Britney breaks her silence, validating what fans have thought for the last 13 years

In an emotional plea on Wednesday, June 23, Britney Spears says she wants out of “abusive” 13-year conservatorship.(Image source: Eduardo Munoz via ABC)  

By Rylee Cooper (@RyleeCooper5)

Britney Spears has broken her 13-year silence on Wednesday, telling a judge and court of journalists that her happy-go-lucky persona on Instagram is a lie.

During a 24-minute statement to Los Angeles probate judge Brenda Penny, the 39-year old says that the conservatorship placed on her in 2008 is “traumatising” and has impeded on many of her human rights.

“I have an [IUD] inside of myself right now so I don’t get pregnant,” Spears says. “I wanted to take the [IUD] out so I could start trying to have another baby.

“But this so-called team won’t let me go to the doctor to take it out because they don’t want me to have children – any more children.

“I deserve to have the same rights as anybody does, by having a child, a family.”

Similarly, Spears says that she was forced to take lithium, a drug usually used to treat bipolar disorder, depression and schizophrenia.

Spears says that she “felt drunk” while on the drug and unable to partake in everyday tasks.

“Lithium is very, very strong and completely different medication compared to what I was used too…I felt drunk. I really couldn’t even take up for myself. I couldn’t even have a conversation with my mum or dad really about anything.”

Spears also says that, under the conservatorship, she is not able to make many of her own decisions, including visiting her kids or friends.

“I’m not able to see my friends that live eight minutes away from me,” she says.

“If I didn’t do any of my meetings and work from eight to six at night, which is 10 hours a day, seven days a week, no days off, I wouldn’t be able to see my kids or my boyfriend.”

Spears admitted that her recent posts on social media were a lie because she was “in denial” about how she was feeling.

“I’ve lied and told the whole world ‘I’m OK and I’m happy’. It’s a lie…I’m so angry it’s insane. And I’m depressed. I cry every day.”

Her confession solidified members of the #FreeBritney movement, who had long suspected the star wanted out of her conservatorship.

#FreeBritney advocate Adrian B says that the statement was “awful but validating”.

“It’s just very validating to know that something we thought was going on for so long was actually happening…and has now been confirmed for the rest of the world to hear.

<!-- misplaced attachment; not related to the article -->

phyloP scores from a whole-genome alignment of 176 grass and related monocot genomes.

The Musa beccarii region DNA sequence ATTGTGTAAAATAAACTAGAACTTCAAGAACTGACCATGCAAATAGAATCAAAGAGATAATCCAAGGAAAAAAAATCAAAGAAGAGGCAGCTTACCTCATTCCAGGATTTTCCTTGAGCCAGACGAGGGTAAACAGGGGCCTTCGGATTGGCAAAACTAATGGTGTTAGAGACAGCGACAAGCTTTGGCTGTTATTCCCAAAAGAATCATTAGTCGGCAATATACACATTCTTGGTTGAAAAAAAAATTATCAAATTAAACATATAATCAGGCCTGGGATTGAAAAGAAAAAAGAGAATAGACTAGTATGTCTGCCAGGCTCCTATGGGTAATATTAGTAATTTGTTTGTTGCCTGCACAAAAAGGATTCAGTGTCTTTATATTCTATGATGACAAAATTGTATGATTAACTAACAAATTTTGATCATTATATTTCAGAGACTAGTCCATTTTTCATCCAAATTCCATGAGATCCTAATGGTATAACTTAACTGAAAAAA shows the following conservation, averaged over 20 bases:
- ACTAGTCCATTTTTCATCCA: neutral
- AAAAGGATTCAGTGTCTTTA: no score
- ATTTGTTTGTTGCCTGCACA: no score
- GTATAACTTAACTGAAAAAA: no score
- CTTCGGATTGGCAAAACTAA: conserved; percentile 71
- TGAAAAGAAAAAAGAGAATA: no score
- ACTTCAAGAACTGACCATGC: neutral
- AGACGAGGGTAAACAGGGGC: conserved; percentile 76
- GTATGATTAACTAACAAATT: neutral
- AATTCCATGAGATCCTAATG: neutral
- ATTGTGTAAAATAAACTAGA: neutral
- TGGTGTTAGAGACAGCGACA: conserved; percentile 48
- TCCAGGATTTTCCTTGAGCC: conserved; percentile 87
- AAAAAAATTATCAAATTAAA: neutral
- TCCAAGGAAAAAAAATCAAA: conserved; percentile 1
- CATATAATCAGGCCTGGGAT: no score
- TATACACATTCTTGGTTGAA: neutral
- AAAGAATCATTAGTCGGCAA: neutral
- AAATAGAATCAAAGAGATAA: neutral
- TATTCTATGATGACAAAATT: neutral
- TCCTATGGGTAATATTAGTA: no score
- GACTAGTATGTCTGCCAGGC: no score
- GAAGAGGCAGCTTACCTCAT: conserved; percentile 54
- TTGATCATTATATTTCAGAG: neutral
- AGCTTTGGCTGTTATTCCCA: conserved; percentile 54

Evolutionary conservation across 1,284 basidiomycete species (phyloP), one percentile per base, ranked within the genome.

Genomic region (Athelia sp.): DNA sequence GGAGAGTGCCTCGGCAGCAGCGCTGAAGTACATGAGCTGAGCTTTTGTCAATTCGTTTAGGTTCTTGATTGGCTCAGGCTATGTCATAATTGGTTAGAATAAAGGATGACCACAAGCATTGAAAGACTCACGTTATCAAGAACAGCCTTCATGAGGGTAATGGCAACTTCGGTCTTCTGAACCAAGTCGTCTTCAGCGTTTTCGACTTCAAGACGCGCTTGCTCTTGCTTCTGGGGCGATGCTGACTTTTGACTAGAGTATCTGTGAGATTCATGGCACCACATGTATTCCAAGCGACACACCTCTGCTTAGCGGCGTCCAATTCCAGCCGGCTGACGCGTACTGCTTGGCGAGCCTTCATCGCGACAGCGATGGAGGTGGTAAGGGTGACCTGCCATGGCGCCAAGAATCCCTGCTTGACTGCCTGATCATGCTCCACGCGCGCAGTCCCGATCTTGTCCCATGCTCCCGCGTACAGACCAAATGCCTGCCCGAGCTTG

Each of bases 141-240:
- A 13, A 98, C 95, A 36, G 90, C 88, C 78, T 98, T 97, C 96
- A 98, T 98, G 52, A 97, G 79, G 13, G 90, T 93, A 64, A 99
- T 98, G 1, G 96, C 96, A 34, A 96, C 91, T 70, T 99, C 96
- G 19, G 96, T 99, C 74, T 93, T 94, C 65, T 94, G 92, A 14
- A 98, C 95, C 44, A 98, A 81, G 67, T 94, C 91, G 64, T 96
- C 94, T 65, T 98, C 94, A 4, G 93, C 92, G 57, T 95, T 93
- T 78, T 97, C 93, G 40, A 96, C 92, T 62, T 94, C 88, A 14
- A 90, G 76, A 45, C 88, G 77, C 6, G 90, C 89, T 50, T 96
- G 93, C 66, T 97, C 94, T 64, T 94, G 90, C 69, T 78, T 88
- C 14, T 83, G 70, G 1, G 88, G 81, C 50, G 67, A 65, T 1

“There’s a chance it could end now, which would be so great for her,” he says.

During her statement, Spears says she wants out of the conservatorship without having to go through an evaluation.

However, Professor of Law and Criminal Justice at UniSA, Rick Sarre, says that she will have some difficulties doing this.

“You can’t lift a court-ordered one [conservatorship] without going through the processes of actually satisfying the court that you’re now in capacity to take your life back,” he says.

Spears says she has previously not been able to select her own attorneys or therapists, they were all selected by her father.

She pushed the point several times throughout her statement that she didn’t want to be evaluated.

However, Sarre says the court should issue her a psychiatrist to conduct an evaluation so that she can be freed from the conservatorship.

“If you want to get this lifted, you have to play by the rules,” he says.

Spears’ story of “abuse” and “trauma” has spread far beyond her own platform of 30.7 million followers on Instagram, adding to the rising number of celebrities who suffer with mental illness.

Doctor Fiona Gregory from Monash University says that Spears’ story adds to a “continuum of responses to female performers who’ve had experiences of mental illnesses.”

However, Dr Gregory says that Spears speaking out about her treatment is something that can fuel the better treatment of celebrities with these struggles in the future.

“What’s notable about the Britney Spears case is that it is a rare instance of a performer in these circumstances having the opportunity to speak,” she says.

“So often, what we can ‘see’ becomes the story, making access to the voice powerful and important, yet this is something women in her position have rarely been afforded.”

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